■ Finally, how’s this for a meta-quandary: Topol, who played Tevye in Norman Jewison’s 1971 “Fiddler on the Roof,’’ will compete against the memory of his own film version when he stars in “Fiddler’’ at the Opera House in November.
The question recurs: Why go there?
Some directors just can’t resist the chance to get their interpretive mitts on a classic work - and even to correct what they see as a flawed film version. Indeed, Publick Theatre Boston artistic director Diego Arciniegas, who is directing the Publick’s “Who’s Afraid of Virginia Woolf?’’ with Tina Packer as Martha and Nigel Gore as George, says the movie is “part of my reason for wanting to do the piece in the first place.’’
“In the film, because of Taylor and Burton, it became more of a star vehicle,’’ says Arciniegas. “But I really see it as an ensemble piece.’’ Consequently, he plans to put more emphasis on Nick and Honey, the young couple who largely serve as spectators to the verbal warfare between George and Martha. “I actually think Nick and Honey are way more disturbed than George and Martha,’’ says Arciniegas.
His cast, including Kevin Kaine as Nick and Angie Jepson as Honey, is well aware that the movie version creates daunting expectations for them. “I know it’s something they’re thinking about,’’ says Arciniegas. “They’re apprehensive about living up to the role. It’s my job to tell them there’s more than one way to skin a cat.’’
While the film ends with George and Martha in a tableau of desolation, Arciniegas thinks that misses the mark. The play “raises troubling questions about the nature of marriage, that there can be a dark side, but it also seems to make a statement about how intimacy can be achieved between two people,’’ he insists. “The relationship wins at the end.’’
When Tony Simotes, the new artistic director of Shakespeare & Company, agreed to direct “The Hound of the Baskervilles,’’ he knew immediately what he was up against. (Just to be sure, he and the cast watched the earlier “Hound’’ movies, along with other Sherlock Holmes films and episodes of the TV whodunit “Murder, She Wrote.’’)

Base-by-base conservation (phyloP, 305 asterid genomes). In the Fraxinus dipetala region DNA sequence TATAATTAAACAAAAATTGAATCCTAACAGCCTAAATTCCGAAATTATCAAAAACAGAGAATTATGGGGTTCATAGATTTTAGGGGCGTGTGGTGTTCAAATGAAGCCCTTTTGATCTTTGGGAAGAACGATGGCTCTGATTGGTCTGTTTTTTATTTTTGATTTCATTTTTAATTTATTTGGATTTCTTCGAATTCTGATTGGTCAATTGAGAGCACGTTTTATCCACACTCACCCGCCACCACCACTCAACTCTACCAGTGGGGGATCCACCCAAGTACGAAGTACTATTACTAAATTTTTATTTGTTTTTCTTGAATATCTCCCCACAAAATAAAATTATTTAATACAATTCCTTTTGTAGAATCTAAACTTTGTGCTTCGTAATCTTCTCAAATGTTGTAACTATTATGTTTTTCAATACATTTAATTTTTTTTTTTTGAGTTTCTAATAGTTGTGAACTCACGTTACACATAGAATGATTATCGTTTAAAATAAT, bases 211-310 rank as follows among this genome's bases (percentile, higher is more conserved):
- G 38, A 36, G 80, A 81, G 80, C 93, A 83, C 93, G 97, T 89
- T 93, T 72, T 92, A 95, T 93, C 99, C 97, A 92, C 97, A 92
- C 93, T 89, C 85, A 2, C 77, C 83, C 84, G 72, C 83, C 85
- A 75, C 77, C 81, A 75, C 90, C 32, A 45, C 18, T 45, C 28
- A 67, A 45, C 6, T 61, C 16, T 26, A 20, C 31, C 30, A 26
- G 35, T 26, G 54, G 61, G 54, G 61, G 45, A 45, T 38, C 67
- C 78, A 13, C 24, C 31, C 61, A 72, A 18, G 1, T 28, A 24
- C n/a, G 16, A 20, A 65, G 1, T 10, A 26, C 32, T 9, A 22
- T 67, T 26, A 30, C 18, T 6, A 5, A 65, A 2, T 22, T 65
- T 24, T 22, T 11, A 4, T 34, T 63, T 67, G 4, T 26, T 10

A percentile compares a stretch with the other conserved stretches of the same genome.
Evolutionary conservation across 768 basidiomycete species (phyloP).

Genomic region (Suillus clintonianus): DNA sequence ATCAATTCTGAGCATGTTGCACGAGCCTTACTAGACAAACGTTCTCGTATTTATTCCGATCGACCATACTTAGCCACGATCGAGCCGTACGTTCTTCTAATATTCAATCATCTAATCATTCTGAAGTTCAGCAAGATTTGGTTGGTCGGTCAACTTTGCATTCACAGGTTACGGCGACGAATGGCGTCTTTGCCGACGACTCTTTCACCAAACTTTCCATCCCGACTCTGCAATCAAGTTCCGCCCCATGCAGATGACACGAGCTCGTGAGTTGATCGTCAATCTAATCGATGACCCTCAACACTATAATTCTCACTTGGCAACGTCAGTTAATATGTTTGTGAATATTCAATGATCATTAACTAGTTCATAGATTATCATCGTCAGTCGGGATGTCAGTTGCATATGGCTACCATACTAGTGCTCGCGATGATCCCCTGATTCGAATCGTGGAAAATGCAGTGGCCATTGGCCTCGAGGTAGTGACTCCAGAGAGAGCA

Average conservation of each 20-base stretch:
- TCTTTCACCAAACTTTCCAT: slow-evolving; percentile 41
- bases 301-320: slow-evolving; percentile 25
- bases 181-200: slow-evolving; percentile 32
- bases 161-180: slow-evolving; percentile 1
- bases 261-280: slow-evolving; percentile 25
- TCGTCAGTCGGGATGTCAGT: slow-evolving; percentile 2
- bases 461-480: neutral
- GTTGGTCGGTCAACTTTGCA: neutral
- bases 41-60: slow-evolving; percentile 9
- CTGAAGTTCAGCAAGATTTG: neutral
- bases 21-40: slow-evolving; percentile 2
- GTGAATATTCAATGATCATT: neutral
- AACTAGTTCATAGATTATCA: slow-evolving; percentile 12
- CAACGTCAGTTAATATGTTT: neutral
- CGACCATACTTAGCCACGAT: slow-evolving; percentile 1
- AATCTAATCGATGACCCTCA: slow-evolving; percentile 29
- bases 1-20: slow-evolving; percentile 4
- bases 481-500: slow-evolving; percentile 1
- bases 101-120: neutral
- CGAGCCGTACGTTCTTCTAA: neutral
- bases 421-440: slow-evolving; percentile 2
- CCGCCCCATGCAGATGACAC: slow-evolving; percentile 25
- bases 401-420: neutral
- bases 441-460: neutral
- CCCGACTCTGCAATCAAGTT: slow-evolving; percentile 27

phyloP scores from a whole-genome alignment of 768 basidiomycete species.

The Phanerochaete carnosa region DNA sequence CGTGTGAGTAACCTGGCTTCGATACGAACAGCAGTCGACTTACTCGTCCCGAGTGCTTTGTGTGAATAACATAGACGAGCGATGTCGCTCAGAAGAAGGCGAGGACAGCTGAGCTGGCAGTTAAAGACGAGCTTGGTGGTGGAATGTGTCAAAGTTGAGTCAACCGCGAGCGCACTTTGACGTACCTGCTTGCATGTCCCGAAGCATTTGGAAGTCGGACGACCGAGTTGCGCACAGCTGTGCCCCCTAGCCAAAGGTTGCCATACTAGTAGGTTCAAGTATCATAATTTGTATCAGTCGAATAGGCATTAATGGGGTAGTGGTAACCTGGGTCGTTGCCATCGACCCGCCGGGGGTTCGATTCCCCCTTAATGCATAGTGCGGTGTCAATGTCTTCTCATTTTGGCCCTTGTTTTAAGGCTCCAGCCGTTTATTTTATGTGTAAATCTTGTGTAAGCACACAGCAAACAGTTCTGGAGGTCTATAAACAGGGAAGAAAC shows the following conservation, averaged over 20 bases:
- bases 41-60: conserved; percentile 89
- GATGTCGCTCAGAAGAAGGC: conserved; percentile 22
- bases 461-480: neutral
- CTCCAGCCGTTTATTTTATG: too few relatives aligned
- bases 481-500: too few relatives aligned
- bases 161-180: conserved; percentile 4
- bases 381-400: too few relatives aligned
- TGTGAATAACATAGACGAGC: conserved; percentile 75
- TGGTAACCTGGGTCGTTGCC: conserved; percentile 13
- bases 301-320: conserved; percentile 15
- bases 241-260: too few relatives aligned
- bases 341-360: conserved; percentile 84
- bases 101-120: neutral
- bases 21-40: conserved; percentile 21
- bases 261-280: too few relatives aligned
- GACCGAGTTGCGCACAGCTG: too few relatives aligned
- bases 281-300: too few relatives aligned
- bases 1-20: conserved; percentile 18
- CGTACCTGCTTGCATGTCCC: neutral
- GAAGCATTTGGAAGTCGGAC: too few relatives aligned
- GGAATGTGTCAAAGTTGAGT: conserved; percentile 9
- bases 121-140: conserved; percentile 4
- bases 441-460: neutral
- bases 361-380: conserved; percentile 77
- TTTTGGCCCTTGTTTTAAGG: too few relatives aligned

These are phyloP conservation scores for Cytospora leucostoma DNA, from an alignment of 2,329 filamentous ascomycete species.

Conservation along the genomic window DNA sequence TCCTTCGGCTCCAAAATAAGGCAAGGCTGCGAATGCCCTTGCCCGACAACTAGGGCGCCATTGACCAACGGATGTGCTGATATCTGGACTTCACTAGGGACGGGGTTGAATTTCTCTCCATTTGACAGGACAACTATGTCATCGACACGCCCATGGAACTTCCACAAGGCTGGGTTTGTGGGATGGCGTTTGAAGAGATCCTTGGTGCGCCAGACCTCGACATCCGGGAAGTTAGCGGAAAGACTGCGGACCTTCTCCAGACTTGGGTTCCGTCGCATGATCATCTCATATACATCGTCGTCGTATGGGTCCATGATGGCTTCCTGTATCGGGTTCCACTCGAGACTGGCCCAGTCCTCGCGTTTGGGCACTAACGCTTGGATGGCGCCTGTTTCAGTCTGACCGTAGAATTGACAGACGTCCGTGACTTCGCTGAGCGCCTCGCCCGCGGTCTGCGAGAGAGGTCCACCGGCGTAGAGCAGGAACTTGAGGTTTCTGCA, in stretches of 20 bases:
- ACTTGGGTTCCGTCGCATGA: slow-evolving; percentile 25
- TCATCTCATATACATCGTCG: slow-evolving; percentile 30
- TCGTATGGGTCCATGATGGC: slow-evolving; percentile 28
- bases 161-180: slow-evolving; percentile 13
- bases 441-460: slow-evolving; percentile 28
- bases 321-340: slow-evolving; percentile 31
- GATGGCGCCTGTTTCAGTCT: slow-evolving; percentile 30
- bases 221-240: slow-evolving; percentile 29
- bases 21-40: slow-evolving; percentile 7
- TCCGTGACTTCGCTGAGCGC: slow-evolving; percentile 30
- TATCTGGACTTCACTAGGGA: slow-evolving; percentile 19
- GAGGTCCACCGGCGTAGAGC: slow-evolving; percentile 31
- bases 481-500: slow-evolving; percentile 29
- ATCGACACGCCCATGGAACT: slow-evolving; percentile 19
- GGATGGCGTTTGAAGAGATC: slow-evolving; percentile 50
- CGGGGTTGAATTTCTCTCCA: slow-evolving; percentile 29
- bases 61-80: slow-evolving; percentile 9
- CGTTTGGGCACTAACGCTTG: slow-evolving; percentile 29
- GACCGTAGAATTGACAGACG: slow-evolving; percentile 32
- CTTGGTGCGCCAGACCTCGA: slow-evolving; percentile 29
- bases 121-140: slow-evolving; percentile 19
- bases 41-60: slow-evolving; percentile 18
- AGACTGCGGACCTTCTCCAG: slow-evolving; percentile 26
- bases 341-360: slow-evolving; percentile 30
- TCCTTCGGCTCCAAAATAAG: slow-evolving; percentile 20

“We’re not only fighting the great movies and those images up on 35-foot screens, but also that whole industry of forensic shows on TV, like ‘CSI,’ ’’ says Simotes. “Everybody is into clues and how do you put it together. We’re fighting a major battle, because we have no technology onstage to come close to what the movies do.’’
However, Simotes believes the stage will confer certain advantages on his largely comedic take on the story. “We don’t have to create fog or have someone riding in a hansom cab,’’ he says. “Through sound - the London streets, the train, the hound - we can play to the theater of the mind. The audience fills it in, much like a radio play.’’
Bensussen also hopes to bring new layers to “Shrew,’’ she says, partly by framing it as a modern-day metaphor for “the many compromises we make in marriage, in politics, in academia’’ and partly by staging it in contemporary garb and in an unusual setting: Downstairs at The Garage in Harvard Square.
And as for the movie version? “Some people will bring Liz and Dick,’’ she acknowledges. “Some will bring [memories of] their own parents. Some will bring their own struggles in their own relationships. All these things serve as enriching background.’’
Besides, Bensussen adds with a laugh, “As someone once said, if you think you’re being original, you just haven’t done your research. And yet we keep on searching for our original voices.’’
Don Aucoin can be reached at firstname.lastname@example.org.